A few words on refugees

I am getting tired of re-reading the same comments and lies about the Paris attacks and the refugees who have been forced to leave their lives in Syria. They are people who have had their lives destroyed and are trying to survive by moving to countries that do not share their long history or culture. No one wants to leave their home and Damascus, the capital of Syria, is considered one of the oldest continuously populated cities in the world, a history measured in as many thousands of years, predating European settlement of the Americas by a factor of 10.

Let’s get the most popular one first. Most of the Paris attackers were either French or Belgian. Current thinking has the attacks being planned by a Syrian who still lives in that country. One is believed to have passed through Greece posing as a refugee, and one carried a fake Syrian passport and is of unknown origin.

The danger is not refugees, it is radicalized people living here now.

It is important to remember that the Mediterranean countries in the EU have been overwhelmed with hundreds of thousands out of the millions displaced in the Syrian civil war. Any entries into North America will be through water or air ports, funneling refugees through smaller and fewer points of entry. We will be dealing with numbers in the 10s of thousands. It is not the same problem at all.

Another of the recurring lies is the demographics of the refugees. I am constantly reading that the refugees are primarily young men. It doesn’t take much research to debunk that.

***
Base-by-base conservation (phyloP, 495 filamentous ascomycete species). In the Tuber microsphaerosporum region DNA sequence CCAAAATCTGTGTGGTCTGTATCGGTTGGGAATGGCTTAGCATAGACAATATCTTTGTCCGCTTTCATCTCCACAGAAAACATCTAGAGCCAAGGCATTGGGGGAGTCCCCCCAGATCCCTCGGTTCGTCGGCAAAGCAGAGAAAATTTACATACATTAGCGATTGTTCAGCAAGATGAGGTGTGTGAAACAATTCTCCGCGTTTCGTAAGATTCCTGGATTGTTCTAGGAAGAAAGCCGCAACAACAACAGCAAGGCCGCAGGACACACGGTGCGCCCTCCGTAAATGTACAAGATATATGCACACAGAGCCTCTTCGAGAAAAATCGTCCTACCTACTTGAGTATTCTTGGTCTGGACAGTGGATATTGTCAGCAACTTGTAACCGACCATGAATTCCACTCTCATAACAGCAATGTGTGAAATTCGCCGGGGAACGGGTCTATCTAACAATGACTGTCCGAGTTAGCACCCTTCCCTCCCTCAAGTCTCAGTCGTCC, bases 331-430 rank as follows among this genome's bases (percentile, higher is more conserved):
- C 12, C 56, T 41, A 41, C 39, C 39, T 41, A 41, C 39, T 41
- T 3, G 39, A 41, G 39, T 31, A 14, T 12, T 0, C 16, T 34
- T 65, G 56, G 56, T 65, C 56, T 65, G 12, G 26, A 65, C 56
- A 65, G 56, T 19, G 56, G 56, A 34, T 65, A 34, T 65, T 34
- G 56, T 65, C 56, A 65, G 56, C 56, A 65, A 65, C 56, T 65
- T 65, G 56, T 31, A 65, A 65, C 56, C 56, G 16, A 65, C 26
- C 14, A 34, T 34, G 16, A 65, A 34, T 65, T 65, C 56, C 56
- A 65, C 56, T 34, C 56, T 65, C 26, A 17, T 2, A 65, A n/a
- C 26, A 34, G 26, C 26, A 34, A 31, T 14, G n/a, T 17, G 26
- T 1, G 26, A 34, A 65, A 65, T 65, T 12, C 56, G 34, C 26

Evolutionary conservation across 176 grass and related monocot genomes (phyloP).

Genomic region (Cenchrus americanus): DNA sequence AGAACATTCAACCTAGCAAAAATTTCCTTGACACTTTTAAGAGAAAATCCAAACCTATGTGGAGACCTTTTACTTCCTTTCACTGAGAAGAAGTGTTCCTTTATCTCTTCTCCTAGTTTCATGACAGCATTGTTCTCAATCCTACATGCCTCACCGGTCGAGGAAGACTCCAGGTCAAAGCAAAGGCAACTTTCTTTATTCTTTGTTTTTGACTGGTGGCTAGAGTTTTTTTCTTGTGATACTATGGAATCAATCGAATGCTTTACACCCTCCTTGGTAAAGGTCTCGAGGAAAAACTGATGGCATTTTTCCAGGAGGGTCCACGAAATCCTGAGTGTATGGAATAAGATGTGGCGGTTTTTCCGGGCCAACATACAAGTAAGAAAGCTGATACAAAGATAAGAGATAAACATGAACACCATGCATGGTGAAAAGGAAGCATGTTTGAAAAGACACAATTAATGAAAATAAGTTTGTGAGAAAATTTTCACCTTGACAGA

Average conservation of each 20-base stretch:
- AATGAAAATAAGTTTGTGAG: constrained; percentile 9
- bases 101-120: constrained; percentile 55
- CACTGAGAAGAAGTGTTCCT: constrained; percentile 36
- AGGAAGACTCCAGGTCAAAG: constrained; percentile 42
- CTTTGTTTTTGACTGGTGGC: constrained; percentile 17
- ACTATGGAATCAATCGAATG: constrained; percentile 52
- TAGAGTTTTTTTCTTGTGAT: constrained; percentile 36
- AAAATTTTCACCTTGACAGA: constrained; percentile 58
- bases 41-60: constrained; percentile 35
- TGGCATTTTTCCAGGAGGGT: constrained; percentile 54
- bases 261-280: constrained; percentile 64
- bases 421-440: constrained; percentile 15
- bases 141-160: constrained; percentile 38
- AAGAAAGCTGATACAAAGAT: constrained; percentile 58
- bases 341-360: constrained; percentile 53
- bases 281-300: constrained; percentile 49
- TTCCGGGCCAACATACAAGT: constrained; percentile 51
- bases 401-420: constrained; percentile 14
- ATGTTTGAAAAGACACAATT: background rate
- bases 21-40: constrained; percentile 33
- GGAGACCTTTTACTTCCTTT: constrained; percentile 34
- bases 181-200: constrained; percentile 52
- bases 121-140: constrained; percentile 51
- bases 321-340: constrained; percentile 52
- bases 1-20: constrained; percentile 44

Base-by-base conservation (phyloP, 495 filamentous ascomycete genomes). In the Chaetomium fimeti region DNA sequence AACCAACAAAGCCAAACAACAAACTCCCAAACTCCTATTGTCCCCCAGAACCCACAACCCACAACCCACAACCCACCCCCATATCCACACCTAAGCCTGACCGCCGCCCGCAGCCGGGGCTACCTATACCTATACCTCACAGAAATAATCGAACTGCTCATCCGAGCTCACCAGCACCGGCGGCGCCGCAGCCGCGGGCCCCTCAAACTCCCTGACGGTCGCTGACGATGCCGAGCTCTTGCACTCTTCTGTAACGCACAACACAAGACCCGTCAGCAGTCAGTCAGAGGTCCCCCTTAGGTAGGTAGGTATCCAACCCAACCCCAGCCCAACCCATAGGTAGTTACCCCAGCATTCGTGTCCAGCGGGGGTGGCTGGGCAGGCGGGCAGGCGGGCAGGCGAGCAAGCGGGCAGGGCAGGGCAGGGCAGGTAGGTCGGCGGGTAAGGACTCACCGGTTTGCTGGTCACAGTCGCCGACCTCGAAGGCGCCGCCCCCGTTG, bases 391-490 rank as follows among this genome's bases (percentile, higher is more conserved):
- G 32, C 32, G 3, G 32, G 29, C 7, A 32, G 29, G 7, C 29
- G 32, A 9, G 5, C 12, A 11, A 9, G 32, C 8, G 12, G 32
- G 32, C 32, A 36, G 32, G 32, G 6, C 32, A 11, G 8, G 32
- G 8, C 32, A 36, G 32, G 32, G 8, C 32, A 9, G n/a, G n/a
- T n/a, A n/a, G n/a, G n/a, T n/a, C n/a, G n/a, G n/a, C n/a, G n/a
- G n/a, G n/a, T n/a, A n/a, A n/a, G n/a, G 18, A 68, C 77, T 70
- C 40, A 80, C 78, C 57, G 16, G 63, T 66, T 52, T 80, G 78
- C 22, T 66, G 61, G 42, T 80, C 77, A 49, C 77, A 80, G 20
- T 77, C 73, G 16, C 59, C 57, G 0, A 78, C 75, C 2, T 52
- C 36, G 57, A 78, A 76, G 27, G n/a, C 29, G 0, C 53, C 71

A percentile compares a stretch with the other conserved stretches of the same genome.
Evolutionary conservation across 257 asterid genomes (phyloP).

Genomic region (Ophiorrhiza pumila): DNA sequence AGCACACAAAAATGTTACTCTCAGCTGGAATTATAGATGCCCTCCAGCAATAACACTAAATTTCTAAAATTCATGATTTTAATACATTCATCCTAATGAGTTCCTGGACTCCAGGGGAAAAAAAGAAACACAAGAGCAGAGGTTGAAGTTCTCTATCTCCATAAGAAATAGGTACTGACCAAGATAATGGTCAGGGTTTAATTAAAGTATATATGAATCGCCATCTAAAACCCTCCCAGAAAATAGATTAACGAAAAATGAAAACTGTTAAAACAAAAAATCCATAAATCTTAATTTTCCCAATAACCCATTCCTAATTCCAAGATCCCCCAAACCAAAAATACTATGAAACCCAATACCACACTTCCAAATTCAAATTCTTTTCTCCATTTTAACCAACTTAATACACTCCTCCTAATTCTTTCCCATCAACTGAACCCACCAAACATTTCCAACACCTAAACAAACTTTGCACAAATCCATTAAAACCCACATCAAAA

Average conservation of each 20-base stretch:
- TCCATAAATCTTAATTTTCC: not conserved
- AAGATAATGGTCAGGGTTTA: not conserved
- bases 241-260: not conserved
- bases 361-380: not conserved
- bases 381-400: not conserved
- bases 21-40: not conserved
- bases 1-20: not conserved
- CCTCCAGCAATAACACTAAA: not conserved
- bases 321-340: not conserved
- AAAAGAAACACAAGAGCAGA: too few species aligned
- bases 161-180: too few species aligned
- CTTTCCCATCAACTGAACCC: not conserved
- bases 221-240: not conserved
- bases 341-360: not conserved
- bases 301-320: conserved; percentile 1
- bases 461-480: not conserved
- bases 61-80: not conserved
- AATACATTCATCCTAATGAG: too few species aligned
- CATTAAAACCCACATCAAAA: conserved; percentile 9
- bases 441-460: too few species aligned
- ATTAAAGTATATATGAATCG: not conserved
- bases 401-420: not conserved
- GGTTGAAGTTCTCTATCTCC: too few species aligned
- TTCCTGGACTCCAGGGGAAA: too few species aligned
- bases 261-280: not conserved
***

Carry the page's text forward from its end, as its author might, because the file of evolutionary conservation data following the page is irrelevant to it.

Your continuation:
According to the UN Refugee Agency, on Nov 16, 2015 the demographic breakdown of the 4,289,792 refugees is as follows.

Total Male (49.7%) Age (50.3%) Female

Age 0-4 Male 8.9% Female 8.4%
Age 5-11 Male 10.8% Female 10.3%
Age 12-17 Male 6.6% Female 6.2%
Age 18-59 Male 22.1% Female 23.7%
Age 60+ Male 1.3% Female 1.7%

The next thing that pops up is the fact that the rest of the Gulf states are not accepting refugees. This is actually a valid concern, with most of the reasons given sounding more like excuses.

“Kuwait and the Gulf states are expensive countries that aren’t suitable for refugees to live in,” [Fahd al-Shelaimi of Kuwait] said. “They’re suitable for workers. Life in Lebanon and Turkey is cheaper, and the money paid the refugees will go much farther there. Moreover, you can’t accept people from a different cultural environment. They include people with psychological problems, with nervous diseases or traumas; you can’t bring them into [our] societies.”

…Some use the security pretext: These countries are fighting terror at home and fear that Islamic State (also known as ISIS or ISIL) operatives or other terrorists might infiltrate with the refugees.

Others argue that Syrians must be kept in or near their own country so they don’t become a nation of refugees, like the Palestinians.

Other excuses are based on cultural and religious differences, even if those differences might be considered less than the differences between Syrian and Western cultures.

Beyond the lack of aid the Gulf nations, there are also the desires of the refugees themselves.

Mansour Hadi, [a Syrian refugee living in Turkey] once a senior technician at a company in Aleppo, found a decent job in Turkey and hopes to build his future there.
“Perhaps I might have emigrated to Germany or Sweden, but I wouldn’t have gone to Saudi Arabia or Qatar,” he said. “They are different Arabs. They’re not like us. It’s a closed, conservative, extremely religious and arrogant society. I have no reason to be there.”

This is what they are leaving behind – their homes

Source unknown

And where they are now.

Zaatari camp in Jordan, home to 130,000 refugees [AP]

 These are people we need to help, not people we should fear.

Is it possible that some minuscule percentage of these refugees will be extremists? Of course it is. However, it is a certainty that once they are here, they will face violence and bigotry from us. Violence that is encouraged by those of us who perpetuate lies and promote fear. This bigotry will be the force that drives the alienation of newcomers.

I want to be  better than that.

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